Tag Archives: readers advisory

Batch of Blogideas Bookmarks

My Delicious site continuously fill up with great links that don’t necessarily merit a post of their own, but that readers of this blog might enjoy. Here are a few of those.

Mad Libs are one of those few fun and educational activities that can be done by yourself or with a whole class. There are several copy-cat sites on the net, but It’s a Mad Libs World wins out for the definitions that appear over the parts of speech when you hover over them, rather than being elsewhere on the site.

Wordies may enjoy Word for Word, Ben Zimmer’s insightful examination of the thesaurus and its founder Peter Mark Roget, who, according to Zimmer, “intended for his readers to immerse themselves in the orderly classification system of the thesaurus so that they might better understand the full possibilities for human expression”.

In an perfect world, research assignments would be student-led, when that spark of curiosity is allowed free rein to seek answers posed by the students themselves as is idealistically mandated in Alberta Learning’s Focus on Inquiry document. Kevin D. Washburn offers Four Strategies to Spark Curiosity via Student Questioning to help facilitate this optimum method of learning.

On the front page of Read Kiddo Read, author James Patterson warns parents that their children could fall two years behind in school over the summer. To assist parents and the rest of us who want to encourage reading, Patterson has assembled a terrific site with reading lists arranged by age group along with interviews and occasional contests.

Google supports current system of copyright protection by removing 250,00 links per week from searches at the request of copyright holders.

Stories, games, history and more will delight fans on Just-Pooh.com.

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Seeking New Favourite Authors for Yourself or Other Readers?

Literature Map is a wonderful tool to search for a new author to read while you wait for your favourite to publish their next book. It is also a great way to expand on a popular genre or type in your collection.

“You type in an author’s name, and the screen fills with names of many authors. The placement of each author is based on how similar the writing is to the author you typed. It is hard to explain because it is very visual. You can use it for all ages. It is a lot of fun to watch the author’s names move across the screen every time you type someone new in the box. ” (source)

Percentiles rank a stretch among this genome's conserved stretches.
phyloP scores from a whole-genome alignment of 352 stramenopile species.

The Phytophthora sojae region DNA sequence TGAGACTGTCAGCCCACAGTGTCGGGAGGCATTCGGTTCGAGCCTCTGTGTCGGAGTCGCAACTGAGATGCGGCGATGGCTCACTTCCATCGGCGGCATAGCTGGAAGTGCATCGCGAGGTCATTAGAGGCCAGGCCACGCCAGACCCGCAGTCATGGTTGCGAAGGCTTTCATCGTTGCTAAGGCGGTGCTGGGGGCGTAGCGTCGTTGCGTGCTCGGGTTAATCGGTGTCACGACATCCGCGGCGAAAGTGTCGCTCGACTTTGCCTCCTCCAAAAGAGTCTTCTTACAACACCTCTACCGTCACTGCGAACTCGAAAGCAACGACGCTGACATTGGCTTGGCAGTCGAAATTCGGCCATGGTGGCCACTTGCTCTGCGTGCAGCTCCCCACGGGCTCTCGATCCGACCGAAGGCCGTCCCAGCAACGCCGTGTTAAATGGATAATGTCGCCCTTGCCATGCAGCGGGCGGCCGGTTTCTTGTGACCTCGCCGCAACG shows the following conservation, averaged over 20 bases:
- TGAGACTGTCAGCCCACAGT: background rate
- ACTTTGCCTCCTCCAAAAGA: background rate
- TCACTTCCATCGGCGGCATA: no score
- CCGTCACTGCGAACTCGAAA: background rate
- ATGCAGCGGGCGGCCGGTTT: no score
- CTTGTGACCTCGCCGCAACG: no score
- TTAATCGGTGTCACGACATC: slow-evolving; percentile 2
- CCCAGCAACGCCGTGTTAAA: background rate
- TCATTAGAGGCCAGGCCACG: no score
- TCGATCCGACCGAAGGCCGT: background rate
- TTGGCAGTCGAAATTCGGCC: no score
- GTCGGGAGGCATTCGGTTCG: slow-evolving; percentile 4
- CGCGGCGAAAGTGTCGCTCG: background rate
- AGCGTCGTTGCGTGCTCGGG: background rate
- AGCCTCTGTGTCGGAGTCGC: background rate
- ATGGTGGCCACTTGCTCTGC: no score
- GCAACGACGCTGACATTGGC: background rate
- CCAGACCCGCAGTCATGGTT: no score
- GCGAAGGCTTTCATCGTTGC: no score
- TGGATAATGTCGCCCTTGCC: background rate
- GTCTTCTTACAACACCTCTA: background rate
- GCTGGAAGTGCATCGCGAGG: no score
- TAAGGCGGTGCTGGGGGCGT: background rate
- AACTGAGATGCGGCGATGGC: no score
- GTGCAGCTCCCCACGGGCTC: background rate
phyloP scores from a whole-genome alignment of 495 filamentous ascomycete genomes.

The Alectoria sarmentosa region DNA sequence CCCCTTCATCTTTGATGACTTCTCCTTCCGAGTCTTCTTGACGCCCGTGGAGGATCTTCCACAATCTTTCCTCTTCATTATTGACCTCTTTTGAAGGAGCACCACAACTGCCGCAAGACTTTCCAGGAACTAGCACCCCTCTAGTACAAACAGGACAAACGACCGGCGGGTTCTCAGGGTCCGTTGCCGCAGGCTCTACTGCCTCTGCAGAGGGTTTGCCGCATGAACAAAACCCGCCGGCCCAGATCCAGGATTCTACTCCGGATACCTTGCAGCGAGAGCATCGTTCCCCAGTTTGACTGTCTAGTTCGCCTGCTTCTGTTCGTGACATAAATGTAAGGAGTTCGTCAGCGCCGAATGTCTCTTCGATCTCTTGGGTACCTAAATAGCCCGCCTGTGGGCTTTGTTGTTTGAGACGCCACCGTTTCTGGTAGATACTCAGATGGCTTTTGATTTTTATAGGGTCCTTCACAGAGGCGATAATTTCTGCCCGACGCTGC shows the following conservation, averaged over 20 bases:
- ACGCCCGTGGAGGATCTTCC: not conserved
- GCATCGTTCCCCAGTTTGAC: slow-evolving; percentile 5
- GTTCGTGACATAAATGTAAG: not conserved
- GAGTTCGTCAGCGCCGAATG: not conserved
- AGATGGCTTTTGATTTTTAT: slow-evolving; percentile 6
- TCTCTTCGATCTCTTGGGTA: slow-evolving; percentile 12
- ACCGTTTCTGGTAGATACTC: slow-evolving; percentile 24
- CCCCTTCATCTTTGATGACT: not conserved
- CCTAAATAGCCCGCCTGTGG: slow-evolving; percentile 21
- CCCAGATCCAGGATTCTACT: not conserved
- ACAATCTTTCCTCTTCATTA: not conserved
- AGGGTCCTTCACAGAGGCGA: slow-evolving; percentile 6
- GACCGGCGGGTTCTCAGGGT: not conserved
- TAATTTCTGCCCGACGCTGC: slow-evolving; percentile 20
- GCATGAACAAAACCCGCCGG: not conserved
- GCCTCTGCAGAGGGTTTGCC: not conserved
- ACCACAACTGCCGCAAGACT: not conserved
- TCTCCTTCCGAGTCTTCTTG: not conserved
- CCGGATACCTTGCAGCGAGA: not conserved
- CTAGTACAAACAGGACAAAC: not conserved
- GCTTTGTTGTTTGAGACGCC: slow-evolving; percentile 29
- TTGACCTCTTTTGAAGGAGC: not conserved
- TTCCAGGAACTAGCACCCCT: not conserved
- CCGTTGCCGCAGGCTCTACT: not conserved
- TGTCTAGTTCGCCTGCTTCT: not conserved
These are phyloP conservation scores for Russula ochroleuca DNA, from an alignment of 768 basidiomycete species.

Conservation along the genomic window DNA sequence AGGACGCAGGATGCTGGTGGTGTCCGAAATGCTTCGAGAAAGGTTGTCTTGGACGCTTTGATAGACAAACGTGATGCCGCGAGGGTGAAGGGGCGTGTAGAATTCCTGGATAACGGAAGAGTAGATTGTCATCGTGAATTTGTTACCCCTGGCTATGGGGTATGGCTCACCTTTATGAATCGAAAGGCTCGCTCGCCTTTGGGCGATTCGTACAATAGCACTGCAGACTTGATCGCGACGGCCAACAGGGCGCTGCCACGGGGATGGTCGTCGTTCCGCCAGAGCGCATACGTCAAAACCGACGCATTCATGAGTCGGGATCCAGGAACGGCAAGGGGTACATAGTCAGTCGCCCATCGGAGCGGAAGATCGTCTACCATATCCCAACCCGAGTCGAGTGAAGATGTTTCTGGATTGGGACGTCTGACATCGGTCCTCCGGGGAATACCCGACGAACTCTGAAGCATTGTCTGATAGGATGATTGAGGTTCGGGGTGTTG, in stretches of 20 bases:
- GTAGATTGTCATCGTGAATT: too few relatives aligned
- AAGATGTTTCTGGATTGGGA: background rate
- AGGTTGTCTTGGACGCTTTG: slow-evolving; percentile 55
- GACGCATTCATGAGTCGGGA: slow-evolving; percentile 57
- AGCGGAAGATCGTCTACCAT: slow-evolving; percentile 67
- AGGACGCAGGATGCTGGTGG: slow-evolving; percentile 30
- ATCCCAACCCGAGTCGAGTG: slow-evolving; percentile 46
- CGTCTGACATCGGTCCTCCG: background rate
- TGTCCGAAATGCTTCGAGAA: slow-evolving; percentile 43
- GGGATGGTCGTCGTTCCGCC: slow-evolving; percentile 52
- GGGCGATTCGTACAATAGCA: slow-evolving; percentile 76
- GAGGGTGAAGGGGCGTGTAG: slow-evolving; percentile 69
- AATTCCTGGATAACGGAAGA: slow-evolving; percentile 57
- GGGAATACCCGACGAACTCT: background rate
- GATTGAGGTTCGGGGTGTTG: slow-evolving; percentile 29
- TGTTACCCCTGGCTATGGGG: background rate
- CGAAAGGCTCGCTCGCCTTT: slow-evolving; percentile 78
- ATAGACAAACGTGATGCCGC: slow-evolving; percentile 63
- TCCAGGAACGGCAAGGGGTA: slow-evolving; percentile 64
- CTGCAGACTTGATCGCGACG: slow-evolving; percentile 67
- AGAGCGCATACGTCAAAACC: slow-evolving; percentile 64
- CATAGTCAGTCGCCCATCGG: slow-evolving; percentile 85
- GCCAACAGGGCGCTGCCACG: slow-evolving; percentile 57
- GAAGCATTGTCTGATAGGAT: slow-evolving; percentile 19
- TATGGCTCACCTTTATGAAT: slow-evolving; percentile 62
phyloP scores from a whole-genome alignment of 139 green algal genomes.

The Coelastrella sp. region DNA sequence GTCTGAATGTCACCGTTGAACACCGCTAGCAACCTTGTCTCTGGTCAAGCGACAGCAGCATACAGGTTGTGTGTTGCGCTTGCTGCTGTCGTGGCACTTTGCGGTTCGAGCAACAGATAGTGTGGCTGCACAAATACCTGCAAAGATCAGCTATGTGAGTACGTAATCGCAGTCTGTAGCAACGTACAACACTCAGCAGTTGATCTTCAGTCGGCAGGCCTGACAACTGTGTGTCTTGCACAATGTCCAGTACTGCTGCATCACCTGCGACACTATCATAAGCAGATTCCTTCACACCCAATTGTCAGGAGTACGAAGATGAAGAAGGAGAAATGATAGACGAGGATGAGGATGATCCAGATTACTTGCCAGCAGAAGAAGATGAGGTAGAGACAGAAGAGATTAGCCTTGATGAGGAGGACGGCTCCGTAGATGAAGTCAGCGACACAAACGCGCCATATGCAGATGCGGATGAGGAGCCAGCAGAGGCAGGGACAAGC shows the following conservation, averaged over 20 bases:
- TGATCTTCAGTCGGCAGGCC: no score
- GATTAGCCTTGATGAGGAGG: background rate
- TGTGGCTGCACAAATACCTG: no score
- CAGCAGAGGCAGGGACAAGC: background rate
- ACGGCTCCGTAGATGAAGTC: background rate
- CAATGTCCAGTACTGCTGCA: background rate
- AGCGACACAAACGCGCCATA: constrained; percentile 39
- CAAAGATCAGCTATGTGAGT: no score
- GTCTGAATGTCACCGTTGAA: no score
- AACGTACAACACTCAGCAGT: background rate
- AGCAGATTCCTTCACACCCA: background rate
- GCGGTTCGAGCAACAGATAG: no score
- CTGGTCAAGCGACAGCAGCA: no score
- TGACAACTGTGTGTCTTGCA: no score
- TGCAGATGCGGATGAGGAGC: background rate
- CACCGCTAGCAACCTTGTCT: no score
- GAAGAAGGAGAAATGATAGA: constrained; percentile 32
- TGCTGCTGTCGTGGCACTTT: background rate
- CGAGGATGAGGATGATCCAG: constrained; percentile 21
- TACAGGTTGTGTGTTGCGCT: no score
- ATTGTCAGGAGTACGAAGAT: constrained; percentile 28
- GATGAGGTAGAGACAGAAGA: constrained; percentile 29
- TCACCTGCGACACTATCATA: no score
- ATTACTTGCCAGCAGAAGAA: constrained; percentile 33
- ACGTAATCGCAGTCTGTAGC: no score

This is a screen shot of the results of a search for Ellen Hopkins, a popular author with my high school students. Click the image to enlarge and then go to Literature-Map to try it for yourself. Pretty impressive.

Discovered at Tales From a Loud Librarian along with some other great online resources in the post “Need Help Selecting a Book?”

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Sunday Surfing Selection: Reading Lists and Recommendations (Readalikes)

Beginning with my favourite, this weeks link dump pulls together great places on the internet to explore books.

I would love to hear from you if you have a favourite place to go to find the next book for you, your patrons or your students to read. Please share the link in the comments or email me via the form in the sidebar, and I will add your recommendations to the post.

Literally hundreds of lists are available at Goodreads Listopia. Generated by readers, lists range from the “Best Books of the 20th Century” to “Big Fat Books Worth the Effort“. You can see at a glace how many books are included in the list and how many voters have weighted in. The lists are dynamic as readers continue to rate books and vote for their favourites, but I suspect that Sendak, Seuss, Silverstein, Carle & Brown remain near the top of the Best Children’s Books list. Clicking on any books will take you to that book’s Goodread’s page with book info, images and reader reviews. It will also recommend other books like the one you clicked on.

Powered by Bowker’s Books in Print® database, Bookwire includes print, e-books, audio books and more. Category pages include bestsellers, author pages with biographies and bibliographies.

Teacher Book Wizard: “Find and level books with Book Wizard. Plus, get booktalks, lesson plans, author studies, videos, and discussion guides.”

Ocean County Library’s Teen Zone booklists: an extensive set of lists by topics like “What Does a Dead Guy Have to Say: Books About Forensic Science”, “Rebel Reads: Books about teens who dance to their own beat” and “Keeping it Real: Urban Lit for Teens”.

Nancy Keane’s Read Alikes wiki: good list of readalikes for kids by title.

Anniston Library’s Readalikes page gives recommended authors to read based on author, series or genre. (Adult)

Hennepin County Library – Readers Online Searchable database of subjects and genres as well as an if you like… page.

Fiction db: updated searchable database of 270,000 titles.

YALSA’s 2012 Best Fiction for Young Adults: Juried list of American titles.

School Library Journal: Kids Comics for the Win!

CCBC : Graphic Novels for Libraries: Recommended Titles for Children and Teens

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